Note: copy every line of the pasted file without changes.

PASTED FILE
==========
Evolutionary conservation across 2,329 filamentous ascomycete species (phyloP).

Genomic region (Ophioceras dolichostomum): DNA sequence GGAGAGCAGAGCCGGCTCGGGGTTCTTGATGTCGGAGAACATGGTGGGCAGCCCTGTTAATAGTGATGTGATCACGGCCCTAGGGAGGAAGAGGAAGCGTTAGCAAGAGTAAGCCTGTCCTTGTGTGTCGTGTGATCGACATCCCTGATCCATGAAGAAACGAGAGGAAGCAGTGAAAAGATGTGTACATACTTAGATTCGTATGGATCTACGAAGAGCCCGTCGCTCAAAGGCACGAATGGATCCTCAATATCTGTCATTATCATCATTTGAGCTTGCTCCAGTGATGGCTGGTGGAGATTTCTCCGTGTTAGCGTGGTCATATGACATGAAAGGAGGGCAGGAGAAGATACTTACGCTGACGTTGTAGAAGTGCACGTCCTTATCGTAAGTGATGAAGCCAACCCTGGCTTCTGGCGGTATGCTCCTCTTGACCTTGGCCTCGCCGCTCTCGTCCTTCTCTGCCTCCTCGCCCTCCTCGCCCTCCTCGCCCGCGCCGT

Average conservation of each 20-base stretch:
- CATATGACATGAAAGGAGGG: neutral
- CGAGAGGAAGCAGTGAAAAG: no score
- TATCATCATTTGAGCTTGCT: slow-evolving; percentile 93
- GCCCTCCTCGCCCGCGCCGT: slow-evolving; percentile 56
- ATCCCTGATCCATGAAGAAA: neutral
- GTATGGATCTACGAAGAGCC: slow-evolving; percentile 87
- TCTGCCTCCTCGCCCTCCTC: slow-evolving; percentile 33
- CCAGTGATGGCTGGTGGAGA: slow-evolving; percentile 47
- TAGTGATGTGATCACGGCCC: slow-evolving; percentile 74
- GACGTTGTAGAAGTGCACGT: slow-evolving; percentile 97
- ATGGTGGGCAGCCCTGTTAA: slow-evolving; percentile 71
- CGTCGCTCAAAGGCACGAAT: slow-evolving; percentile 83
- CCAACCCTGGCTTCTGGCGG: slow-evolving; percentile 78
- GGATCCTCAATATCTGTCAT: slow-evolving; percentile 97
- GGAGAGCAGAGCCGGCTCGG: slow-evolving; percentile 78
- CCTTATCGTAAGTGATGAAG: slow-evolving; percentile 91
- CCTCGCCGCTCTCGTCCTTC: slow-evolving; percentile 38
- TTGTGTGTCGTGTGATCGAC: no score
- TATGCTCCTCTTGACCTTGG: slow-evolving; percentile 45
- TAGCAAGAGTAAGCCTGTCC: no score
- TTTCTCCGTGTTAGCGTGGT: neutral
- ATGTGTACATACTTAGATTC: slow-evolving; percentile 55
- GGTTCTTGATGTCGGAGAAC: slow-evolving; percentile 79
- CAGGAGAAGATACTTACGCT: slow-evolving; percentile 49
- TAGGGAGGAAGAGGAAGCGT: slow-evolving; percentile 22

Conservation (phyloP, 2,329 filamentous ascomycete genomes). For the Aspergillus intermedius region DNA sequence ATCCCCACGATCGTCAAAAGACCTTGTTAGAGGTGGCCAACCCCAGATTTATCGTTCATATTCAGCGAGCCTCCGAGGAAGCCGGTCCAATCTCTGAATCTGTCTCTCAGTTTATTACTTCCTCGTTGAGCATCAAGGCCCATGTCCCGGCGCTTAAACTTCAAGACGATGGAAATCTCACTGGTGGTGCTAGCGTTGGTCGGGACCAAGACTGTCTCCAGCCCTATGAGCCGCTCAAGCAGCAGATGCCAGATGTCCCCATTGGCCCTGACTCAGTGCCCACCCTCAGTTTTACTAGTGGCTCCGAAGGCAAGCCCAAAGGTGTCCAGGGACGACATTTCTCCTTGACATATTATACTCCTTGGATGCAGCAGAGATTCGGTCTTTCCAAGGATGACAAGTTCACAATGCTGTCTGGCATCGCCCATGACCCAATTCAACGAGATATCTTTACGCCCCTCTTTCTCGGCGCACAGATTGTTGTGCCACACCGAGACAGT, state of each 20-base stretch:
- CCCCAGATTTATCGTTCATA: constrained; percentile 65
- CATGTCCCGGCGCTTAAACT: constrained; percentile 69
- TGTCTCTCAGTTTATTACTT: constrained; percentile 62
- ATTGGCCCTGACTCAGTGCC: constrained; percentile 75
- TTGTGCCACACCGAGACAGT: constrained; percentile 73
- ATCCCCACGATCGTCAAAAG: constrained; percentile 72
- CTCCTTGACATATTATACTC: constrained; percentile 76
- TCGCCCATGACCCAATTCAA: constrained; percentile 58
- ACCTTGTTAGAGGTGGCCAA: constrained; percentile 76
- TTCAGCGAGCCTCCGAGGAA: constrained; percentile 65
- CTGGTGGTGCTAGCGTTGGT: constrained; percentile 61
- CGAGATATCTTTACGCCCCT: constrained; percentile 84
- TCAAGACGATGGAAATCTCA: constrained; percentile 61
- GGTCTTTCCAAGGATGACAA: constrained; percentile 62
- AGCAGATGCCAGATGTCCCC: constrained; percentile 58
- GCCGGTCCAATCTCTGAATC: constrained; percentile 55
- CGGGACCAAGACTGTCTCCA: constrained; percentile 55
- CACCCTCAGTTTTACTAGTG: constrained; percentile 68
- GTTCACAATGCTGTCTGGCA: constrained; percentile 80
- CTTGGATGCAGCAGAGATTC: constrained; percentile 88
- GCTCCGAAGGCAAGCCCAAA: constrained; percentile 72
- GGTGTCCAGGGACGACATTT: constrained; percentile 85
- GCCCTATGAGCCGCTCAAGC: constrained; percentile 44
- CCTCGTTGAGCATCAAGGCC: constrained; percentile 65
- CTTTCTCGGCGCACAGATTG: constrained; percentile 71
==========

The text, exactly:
Evolutionary conservation across 2,329 filamentous ascomycete species (phyloP).

Genomic region (Ophioceras dolichostomum): DNA sequence GGAGAGCAGAGCCGGCTCGGGGTTCTTGATGTCGGAGAACATGGTGGGCAGCCCTGTTAATAGTGATGTGATCACGGCCCTAGGGAGGAAGAGGAAGCGTTAGCAAGAGTAAGCCTGTCCTTGTGTGTCGTGTGATCGACATCCCTGATCCATGAAGAAACGAGAGGAAGCAGTGAAAAGATGTGTACATACTTAGATTCGTATGGATCTACGAAGAGCCCGTCGCTCAAAGGCACGAATGGATCCTCAATATCTGTCATTATCATCATTTGAGCTTGCTCCAGTGATGGCTGGTGGAGATTTCTCCGTGTTAGCGTGGTCATATGACATGAAAGGAGGGCAGGAGAAGATACTTACGCTGACGTTGTAGAAGTGCACGTCCTTATCGTAAGTGATGAAGCCAACCCTGGCTTCTGGCGGTATGCTCCTCTTGACCTTGGCCTCGCCGCTCTCGTCCTTCTCTGCCTCCTCGCCCTCCTCGCCCTCCTCGCCCGCGCCGT

Average conservation of each 20-base stretch:
- CATATGACATGAAAGGAGGG: neutral
- CGAGAGGAAGCAGTGAAAAG: no score
- TATCATCATTTGAGCTTGCT: slow-evolving; percentile 93
- GCCCTCCTCGCCCGCGCCGT: slow-evolving; percentile 56
- ATCCCTGATCCATGAAGAAA: neutral
- GTATGGATCTACGAAGAGCC: slow-evolving; percentile 87
- TCTGCCTCCTCGCCCTCCTC: slow-evolving; percentile 33
- CCAGTGATGGCTGGTGGAGA: slow-evolving; percentile 47
- TAGTGATGTGATCACGGCCC: slow-evolving; percentile 74
- GACGTTGTAGAAGTGCACGT: slow-evolving; percentile 97
- ATGGTGGGCAGCCCTGTTAA: slow-evolving; percentile 71
- CGTCGCTCAAAGGCACGAAT: slow-evolving; percentile 83
- CCAACCCTGGCTTCTGGCGG: slow-evolving; percentile 78
- GGATCCTCAATATCTGTCAT: slow-evolving; percentile 97
- GGAGAGCAGAGCCGGCTCGG: slow-evolving; percentile 78
- CCTTATCGTAAGTGATGAAG: slow-evolving; percentile 91
- CCTCGCCGCTCTCGTCCTTC: slow-evolving; percentile 38
- TTGTGTGTCGTGTGATCGAC: no score
- TATGCTCCTCTTGACCTTGG: slow-evolving; percentile 45
- TAGCAAGAGTAAGCCTGTCC: no score
- TTTCTCCGTGTTAGCGTGGT: neutral
- ATGTGTACATACTTAGATTC: slow-evolving; percentile 55
- GGTTCTTGATGTCGGAGAAC: slow-evolving; percentile 79
- CAGGAGAAGATACTTACGCT: slow-evolving; percentile 49
- TAGGGAGGAAGAGGAAGCGT: slow-evolving; percentile 22

Conservation (phyloP, 2,329 filamentous ascomycete genomes). For the Aspergillus intermedius region DNA sequence ATCCCCACGATCGTCAAAAGACCTTGTTAGAGGTGGCCAACCCCAGATTTATCGTTCATATTCAGCGAGCCTCCGAGGAAGCCGGTCCAATCTCTGAATCTGTCTCTCAGTTTATTACTTCCTCGTTGAGCATCAAGGCCCATGTCCCGGCGCTTAAACTTCAAGACGATGGAAATCTCACTGGTGGTGCTAGCGTTGGTCGGGACCAAGACTGTCTCCAGCCCTATGAGCCGCTCAAGCAGCAGATGCCAGATGTCCCCATTGGCCCTGACTCAGTGCCCACCCTCAGTTTTACTAGTGGCTCCGAAGGCAAGCCCAAAGGTGTCCAGGGACGACATTTCTCCTTGACATATTATACTCCTTGGATGCAGCAGAGATTCGGTCTTTCCAAGGATGACAAGTTCACAATGCTGTCTGGCATCGCCCATGACCCAATTCAACGAGATATCTTTACGCCCCTCTTTCTCGGCGCACAGATTGTTGTGCCACACCGAGACAGT, state of each 20-base stretch:
- CCCCAGATTTATCGTTCATA: constrained; percentile 65
- CATGTCCCGGCGCTTAAACT: constrained; percentile 69
- TGTCTCTCAGTTTATTACTT: constrained; percentile 62
- ATTGGCCCTGACTCAGTGCC: constrained; percentile 75
- TTGTGCCACACCGAGACAGT: constrained; percentile 73
- ATCCCCACGATCGTCAAAAG: constrained; percentile 72
- CTCCTTGACATATTATACTC: constrained; percentile 76
- TCGCCCATGACCCAATTCAA: constrained; percentile 58
- ACCTTGTTAGAGGTGGCCAA: constrained; percentile 76
- TTCAGCGAGCCTCCGAGGAA: constrained; percentile 65
- CTGGTGGTGCTAGCGTTGGT: constrained; percentile 61
- CGAGATATCTTTACGCCCCT: constrained; percentile 84
- TCAAGACGATGGAAATCTCA: constrained; percentile 61
- GGTCTTTCCAAGGATGACAA: constrained; percentile 62
- AGCAGATGCCAGATGTCCCC: constrained; percentile 58
- GCCGGTCCAATCTCTGAATC: constrained; percentile 55
- CGGGACCAAGACTGTCTCCA: constrained; percentile 55
- CACCCTCAGTTTTACTAGTG: constrained; percentile 68
- GTTCACAATGCTGTCTGGCA: constrained; percentile 80
- CTTGGATGCAGCAGAGATTC: constrained; percentile 88
- GCTCCGAAGGCAAGCCCAAA: constrained; percentile 72
- GGTGTCCAGGGACGACATTT: constrained; percentile 85
- GCCCTATGAGCCGCTCAAGC: constrained; percentile 44
- CCTCGTTGAGCATCAAGGCC: constrained; percentile 65
- CTTTCTCGGCGCACAGATTG: constrained; percentile 71